This rare pair of pedestal sellettes are based on a design by Charles Percier (1764-1838), the celebrated ornamentaliste and architectural designer, who with his colleague Pierre François Léonard Fontaine (1762-1853), played a dominant role in creating the Empire style. With their distinctive Neo-classical design incorporating tripod legs joined by diagonal cross-banded stretchers (known as à bande croisée), these sellettes compare to a watercolour design for a jardinière by Percier conserved at the Musée des Arts Décoratifs in Paris (illustrated in Madeleine Deschamps, “Empire”, 1994, p. 75) as well as a sheet of drawings for three cassolettes on tripod legs, of which two feature the same internal x-shaped stretchers (exhibited at the Allen Memorial Art Museum, Oberlin, “A New World. Neo Classical Drawings from the Collection of Lodewijk Houthakker”, 1986, no. 95).
Percier was of course not inventing a completely new concept but in his usual manner based his design on antique prototypes and in particular on a green patinated bronze model found at Herculaneum (as publicised by the abbé de Saint-Non in “Voyage pittoresque ou description des royaumes de Naples et de Sicile”, vol. II, 1782, pl. 101). In turn Percier was to influence other artists and designers, especially after he and Fontaine published their Recueil de Décorations Intérieures, Paris, 1801-1812, which significantly included within plate 4, a design for an athénienne which, as here, is supported on tripod legs joined by a set of diagonal x-shaped stretchers.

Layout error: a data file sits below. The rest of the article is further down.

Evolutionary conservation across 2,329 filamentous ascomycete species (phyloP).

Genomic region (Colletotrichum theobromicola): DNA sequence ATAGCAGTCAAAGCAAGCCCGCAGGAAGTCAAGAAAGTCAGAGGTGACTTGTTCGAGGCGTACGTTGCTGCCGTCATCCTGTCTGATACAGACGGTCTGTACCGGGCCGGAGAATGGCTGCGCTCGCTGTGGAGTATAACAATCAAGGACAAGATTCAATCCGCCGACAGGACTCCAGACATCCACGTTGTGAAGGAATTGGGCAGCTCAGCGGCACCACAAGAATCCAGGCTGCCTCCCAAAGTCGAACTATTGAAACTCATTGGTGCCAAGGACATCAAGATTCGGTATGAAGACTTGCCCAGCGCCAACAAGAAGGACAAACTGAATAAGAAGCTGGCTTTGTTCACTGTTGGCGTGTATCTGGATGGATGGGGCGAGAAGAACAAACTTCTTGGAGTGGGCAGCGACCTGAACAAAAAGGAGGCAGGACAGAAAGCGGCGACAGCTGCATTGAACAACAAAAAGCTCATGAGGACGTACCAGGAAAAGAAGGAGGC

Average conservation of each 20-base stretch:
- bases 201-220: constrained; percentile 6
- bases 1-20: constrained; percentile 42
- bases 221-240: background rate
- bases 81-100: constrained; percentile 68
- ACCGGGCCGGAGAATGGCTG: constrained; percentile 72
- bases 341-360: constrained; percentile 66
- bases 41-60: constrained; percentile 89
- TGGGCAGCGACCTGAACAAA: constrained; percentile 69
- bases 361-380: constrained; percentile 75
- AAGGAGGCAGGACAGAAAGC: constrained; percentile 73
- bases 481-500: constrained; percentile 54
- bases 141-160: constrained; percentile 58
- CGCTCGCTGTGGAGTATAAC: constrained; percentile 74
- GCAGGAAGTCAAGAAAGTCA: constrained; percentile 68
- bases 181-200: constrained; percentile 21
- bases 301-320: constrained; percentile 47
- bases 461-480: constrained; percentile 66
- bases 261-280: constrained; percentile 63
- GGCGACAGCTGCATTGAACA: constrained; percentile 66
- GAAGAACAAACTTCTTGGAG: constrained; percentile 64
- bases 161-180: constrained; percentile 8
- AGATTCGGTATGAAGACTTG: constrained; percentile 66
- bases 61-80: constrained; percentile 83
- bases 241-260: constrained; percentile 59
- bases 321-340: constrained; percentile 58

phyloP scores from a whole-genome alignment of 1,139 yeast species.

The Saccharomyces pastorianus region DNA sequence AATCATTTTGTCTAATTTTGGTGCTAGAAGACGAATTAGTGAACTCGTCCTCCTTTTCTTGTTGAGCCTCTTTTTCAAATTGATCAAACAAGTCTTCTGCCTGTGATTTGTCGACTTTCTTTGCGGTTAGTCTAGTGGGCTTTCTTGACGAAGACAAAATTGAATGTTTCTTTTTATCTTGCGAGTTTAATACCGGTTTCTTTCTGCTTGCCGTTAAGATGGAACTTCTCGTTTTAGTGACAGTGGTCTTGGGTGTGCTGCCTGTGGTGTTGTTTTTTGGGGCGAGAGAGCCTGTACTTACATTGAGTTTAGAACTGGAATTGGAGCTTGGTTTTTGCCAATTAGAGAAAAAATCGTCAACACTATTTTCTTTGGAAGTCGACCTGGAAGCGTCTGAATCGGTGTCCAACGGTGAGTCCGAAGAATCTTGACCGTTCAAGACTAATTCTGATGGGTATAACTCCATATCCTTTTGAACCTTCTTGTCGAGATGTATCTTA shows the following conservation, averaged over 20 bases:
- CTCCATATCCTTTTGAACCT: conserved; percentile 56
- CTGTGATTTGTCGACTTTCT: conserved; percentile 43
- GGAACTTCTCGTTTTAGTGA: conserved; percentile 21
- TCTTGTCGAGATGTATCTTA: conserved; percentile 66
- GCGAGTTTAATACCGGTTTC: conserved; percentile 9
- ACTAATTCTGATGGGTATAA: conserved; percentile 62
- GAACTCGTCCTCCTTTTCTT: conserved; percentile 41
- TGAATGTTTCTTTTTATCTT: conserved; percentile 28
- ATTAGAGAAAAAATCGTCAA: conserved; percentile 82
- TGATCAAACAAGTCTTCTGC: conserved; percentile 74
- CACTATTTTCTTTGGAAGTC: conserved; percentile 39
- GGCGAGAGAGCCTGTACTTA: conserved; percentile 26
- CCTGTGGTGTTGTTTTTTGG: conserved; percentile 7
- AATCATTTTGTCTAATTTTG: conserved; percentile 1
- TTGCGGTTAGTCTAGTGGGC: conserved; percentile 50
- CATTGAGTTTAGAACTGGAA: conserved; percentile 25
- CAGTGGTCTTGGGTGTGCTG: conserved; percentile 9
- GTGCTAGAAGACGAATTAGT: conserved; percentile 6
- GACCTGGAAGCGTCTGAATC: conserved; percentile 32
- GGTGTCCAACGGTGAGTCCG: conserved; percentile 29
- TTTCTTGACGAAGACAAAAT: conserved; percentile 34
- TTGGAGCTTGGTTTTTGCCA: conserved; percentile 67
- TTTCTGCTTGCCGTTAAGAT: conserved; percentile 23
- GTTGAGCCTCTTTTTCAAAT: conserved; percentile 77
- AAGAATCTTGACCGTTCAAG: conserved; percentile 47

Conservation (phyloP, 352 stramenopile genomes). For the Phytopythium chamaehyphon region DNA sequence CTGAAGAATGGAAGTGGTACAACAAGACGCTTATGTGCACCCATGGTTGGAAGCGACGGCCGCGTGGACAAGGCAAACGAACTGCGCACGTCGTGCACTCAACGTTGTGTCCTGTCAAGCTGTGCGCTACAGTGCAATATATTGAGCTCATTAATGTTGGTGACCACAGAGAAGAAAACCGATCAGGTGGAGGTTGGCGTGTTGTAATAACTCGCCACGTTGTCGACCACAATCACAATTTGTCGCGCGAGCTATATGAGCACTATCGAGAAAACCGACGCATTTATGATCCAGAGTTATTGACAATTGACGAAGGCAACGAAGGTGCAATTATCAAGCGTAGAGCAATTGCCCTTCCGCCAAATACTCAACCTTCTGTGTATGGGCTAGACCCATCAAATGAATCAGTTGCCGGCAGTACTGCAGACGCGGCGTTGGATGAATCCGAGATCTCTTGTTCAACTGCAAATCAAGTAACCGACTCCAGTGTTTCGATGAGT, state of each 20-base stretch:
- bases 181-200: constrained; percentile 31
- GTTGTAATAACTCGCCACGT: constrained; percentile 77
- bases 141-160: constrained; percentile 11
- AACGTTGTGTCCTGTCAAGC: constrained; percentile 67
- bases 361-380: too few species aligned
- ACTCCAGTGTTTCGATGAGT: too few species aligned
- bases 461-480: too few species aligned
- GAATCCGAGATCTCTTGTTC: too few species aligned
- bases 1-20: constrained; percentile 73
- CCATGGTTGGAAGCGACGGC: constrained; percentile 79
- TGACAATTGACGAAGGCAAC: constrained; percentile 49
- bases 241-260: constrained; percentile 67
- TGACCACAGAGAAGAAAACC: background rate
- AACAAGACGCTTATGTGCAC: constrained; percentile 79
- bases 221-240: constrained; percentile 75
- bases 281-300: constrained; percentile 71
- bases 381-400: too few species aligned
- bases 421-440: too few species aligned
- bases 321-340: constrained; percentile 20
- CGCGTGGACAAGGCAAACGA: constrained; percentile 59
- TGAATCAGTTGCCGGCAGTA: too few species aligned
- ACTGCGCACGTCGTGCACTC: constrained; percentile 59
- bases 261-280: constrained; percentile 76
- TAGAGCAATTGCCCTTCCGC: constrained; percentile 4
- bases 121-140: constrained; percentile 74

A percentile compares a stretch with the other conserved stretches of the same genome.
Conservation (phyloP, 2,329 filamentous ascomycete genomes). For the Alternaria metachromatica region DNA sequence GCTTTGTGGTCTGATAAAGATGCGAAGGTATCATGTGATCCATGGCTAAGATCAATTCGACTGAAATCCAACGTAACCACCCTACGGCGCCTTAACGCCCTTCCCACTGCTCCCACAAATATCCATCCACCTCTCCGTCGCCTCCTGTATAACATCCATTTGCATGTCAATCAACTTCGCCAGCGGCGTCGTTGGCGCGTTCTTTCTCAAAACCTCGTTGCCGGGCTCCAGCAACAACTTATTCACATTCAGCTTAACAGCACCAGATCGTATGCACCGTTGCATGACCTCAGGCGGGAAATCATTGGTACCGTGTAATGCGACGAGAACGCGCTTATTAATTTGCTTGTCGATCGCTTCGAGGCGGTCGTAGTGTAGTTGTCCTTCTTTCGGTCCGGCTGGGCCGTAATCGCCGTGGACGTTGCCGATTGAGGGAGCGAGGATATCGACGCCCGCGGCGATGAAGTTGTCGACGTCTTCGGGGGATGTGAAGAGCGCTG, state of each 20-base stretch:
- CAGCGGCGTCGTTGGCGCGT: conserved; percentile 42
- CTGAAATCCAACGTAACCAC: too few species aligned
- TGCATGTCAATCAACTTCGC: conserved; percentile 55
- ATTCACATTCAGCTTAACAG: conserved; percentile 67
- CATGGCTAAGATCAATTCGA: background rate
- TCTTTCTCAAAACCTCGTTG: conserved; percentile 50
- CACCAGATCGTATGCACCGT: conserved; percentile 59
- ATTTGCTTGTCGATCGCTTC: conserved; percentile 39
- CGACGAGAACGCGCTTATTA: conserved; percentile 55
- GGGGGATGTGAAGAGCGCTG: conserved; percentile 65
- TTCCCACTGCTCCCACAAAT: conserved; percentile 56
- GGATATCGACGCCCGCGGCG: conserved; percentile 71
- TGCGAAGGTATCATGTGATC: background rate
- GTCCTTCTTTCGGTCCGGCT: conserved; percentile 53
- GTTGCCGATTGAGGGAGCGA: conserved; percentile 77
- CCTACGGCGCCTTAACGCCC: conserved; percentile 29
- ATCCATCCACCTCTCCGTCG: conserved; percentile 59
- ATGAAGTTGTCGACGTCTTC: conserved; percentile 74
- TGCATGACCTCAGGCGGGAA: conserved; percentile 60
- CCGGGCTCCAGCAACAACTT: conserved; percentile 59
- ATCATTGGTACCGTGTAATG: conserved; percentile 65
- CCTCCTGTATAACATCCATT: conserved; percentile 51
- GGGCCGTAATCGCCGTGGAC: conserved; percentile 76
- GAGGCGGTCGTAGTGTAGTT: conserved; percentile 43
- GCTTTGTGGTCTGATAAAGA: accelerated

One of the sellettes closest comparisons is a gilt bronze mounted mahogany guéridon à bande croisée of circa 1805 designed by Percier and Fontaine and made by the renowned firm of Parisian ébénistes, Jacob-Desmalter et Cie, which was delivered in 1809 by the latter to the petits appartements de l’Impératrice at the Palais de Fontainebleau and is today housed at Musée National du Château de Fontainebleau, (J-P. Samoyault, op. cit., p. 196 and J-P. Samoyault, “Fontainebleau, Meubles entrés sous le Premier Empire”, 2004, p. 253). Bearing a remarkable similarity in design to the present sellettes, the Fontainebleau guéridon has a circular mahogany top which is supported on straight gilt bronze legs that in turn are joined by conforming x-shaped stretchers, complete with similar roundel decorations at each end. Again the guéridon stands on a very similar base though instead of the lower stepped tier, it has three carved feet. The sellettes also compare closely to a slightly earlier guéridon of circa 1800 attributed Jacob Frères (the earlier name of Jacob-Desmalter’s firm), again after a design by Percier which, shaped as an athénienne, features an engraved marble map of Versailles on its circular top, lioness ring-handled masks around the circular frieze and plain, slightly tapering tripod legs on lion paw feet. As here, the legs are joined by diagonal x-shaped stretchers (though of gilt bronze rather than wood) which are likewise supported on a concave sided tripartite base. Of significance the latter guéridon was formerly owned by Charles Percier’s family and then descended to the Chardon Collection (sold at Christie’s London, 7th December 1995, lot 88).